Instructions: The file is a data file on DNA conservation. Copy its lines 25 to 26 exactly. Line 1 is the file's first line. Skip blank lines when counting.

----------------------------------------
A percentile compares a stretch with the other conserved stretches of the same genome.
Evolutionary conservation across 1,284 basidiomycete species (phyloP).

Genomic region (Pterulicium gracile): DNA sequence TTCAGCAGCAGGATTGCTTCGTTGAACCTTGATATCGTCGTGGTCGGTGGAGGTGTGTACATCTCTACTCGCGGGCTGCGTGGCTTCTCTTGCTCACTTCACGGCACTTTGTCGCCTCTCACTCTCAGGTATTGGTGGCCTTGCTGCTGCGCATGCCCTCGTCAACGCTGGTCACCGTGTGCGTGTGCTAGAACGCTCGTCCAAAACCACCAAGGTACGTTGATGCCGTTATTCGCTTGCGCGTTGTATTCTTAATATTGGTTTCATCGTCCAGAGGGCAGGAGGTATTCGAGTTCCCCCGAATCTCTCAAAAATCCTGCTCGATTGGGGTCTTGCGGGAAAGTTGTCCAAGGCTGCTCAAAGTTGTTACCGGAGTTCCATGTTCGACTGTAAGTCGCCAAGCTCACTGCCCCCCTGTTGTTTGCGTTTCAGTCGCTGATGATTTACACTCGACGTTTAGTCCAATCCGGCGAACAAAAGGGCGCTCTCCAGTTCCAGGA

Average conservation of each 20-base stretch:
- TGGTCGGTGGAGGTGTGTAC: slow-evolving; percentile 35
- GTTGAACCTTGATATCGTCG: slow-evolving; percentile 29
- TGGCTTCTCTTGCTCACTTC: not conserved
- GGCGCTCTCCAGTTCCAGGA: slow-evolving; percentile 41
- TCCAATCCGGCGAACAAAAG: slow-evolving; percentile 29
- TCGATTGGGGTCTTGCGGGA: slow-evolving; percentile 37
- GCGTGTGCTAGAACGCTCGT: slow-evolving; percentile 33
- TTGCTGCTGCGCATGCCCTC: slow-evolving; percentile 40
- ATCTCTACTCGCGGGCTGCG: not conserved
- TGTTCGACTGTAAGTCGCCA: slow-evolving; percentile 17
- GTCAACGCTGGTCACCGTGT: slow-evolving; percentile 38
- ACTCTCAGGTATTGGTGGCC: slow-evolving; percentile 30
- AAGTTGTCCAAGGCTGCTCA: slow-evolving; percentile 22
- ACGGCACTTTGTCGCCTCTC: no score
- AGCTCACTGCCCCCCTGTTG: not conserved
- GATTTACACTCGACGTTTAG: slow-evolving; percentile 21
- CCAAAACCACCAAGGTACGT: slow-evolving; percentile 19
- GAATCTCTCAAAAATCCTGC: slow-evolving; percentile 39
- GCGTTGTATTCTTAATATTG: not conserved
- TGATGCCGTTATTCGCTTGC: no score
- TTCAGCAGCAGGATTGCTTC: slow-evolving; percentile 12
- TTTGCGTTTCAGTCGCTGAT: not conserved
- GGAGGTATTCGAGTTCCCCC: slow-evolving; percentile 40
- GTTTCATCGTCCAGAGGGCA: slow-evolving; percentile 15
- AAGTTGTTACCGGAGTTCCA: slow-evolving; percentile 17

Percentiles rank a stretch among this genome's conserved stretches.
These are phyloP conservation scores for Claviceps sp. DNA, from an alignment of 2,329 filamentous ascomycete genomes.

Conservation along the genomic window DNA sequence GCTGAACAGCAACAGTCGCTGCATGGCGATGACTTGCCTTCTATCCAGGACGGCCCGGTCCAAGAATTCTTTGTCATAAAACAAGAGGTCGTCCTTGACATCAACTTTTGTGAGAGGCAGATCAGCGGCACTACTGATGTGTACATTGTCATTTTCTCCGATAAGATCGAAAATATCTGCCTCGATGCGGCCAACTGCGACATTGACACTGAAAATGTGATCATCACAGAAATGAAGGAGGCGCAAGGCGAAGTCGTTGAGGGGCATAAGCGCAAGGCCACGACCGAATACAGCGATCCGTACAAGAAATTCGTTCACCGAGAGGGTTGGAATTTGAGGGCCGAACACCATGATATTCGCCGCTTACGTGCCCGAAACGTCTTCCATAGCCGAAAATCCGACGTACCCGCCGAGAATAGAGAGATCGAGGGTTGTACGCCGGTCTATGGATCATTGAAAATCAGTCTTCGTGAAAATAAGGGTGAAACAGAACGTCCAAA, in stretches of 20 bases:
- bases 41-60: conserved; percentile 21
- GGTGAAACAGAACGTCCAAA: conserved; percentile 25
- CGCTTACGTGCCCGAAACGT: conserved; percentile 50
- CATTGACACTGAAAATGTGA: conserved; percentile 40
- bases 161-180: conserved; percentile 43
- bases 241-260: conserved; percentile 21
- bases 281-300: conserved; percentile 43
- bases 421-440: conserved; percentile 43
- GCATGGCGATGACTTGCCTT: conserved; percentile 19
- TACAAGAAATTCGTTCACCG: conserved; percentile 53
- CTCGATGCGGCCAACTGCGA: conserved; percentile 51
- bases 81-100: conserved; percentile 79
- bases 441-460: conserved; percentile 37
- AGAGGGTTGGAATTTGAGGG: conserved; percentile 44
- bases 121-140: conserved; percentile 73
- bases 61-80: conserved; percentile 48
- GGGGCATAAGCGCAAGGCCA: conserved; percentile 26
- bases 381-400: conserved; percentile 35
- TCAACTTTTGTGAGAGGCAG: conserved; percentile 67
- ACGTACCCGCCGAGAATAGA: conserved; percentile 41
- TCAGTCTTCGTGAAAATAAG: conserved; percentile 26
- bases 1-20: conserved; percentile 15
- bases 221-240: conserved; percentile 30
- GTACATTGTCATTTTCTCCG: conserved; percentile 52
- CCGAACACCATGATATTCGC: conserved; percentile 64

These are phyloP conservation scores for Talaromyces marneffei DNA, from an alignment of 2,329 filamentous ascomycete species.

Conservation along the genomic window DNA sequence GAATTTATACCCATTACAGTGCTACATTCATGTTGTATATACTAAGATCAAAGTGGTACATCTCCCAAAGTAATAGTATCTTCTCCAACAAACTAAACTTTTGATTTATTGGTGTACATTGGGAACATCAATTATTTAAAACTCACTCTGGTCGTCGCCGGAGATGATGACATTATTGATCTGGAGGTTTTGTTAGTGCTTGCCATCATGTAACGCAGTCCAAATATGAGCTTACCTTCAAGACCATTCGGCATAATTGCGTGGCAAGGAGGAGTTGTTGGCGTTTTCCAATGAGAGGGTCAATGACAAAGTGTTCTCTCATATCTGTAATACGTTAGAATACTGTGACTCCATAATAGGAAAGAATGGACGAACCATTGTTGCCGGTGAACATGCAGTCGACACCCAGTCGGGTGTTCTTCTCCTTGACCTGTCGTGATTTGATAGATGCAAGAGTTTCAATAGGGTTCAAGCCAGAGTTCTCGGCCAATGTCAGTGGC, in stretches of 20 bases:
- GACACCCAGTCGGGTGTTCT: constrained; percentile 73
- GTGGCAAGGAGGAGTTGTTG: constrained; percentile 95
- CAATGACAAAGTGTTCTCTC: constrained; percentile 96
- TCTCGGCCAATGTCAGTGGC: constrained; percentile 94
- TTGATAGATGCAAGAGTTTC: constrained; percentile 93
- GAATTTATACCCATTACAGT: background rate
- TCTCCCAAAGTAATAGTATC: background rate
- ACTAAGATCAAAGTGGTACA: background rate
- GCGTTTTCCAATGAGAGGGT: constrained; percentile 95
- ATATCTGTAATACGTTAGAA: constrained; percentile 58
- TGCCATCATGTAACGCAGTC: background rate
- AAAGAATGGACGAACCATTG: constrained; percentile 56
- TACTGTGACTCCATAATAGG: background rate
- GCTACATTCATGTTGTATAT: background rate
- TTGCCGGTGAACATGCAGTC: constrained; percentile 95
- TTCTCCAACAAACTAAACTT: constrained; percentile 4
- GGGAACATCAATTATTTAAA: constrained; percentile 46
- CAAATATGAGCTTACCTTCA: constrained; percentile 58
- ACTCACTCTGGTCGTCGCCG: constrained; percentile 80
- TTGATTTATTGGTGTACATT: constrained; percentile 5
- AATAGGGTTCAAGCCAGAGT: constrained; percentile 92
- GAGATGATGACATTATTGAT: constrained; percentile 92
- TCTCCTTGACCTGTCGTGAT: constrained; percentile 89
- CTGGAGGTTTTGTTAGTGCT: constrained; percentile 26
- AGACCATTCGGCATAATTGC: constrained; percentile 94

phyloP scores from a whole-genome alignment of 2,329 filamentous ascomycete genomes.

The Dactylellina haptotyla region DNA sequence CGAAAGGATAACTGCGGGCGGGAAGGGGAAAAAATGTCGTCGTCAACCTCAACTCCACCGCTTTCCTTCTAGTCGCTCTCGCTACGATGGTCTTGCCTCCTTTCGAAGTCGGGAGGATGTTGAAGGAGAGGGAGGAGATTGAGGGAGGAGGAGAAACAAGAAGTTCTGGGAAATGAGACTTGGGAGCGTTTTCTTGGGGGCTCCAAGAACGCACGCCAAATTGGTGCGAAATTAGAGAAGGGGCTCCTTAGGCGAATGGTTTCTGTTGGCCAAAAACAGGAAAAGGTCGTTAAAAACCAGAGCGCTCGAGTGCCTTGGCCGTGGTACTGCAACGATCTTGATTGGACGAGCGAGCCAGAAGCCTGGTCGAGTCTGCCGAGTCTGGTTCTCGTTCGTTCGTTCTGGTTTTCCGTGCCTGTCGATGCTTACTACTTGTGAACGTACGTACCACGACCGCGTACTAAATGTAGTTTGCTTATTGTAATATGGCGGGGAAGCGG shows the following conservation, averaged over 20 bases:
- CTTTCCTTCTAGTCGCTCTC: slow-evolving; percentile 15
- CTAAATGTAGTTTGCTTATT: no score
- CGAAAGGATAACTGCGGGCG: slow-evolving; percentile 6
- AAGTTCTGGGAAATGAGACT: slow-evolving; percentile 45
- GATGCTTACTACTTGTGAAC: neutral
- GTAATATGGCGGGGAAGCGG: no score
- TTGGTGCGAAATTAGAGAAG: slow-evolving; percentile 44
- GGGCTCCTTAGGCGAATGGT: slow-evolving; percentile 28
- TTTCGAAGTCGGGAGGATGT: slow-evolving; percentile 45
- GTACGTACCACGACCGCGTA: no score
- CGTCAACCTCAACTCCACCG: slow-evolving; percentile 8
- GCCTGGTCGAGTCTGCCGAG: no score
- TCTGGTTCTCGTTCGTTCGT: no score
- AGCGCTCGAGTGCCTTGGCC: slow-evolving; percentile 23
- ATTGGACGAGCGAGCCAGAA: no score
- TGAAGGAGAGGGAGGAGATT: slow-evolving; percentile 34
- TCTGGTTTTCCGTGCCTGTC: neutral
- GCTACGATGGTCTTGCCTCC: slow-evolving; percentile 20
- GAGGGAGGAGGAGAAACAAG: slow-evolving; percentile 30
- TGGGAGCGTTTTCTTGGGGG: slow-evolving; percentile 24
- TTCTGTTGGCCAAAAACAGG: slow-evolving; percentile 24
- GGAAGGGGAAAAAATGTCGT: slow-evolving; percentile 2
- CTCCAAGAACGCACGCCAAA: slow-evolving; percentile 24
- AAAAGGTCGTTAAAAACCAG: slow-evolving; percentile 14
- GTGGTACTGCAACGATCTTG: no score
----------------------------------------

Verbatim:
- TTCAGCAGCAGGATTGCTTC: slow-evolving; percentile 12
- TTTGCGTTTCAGTCGCTGAT: not conserved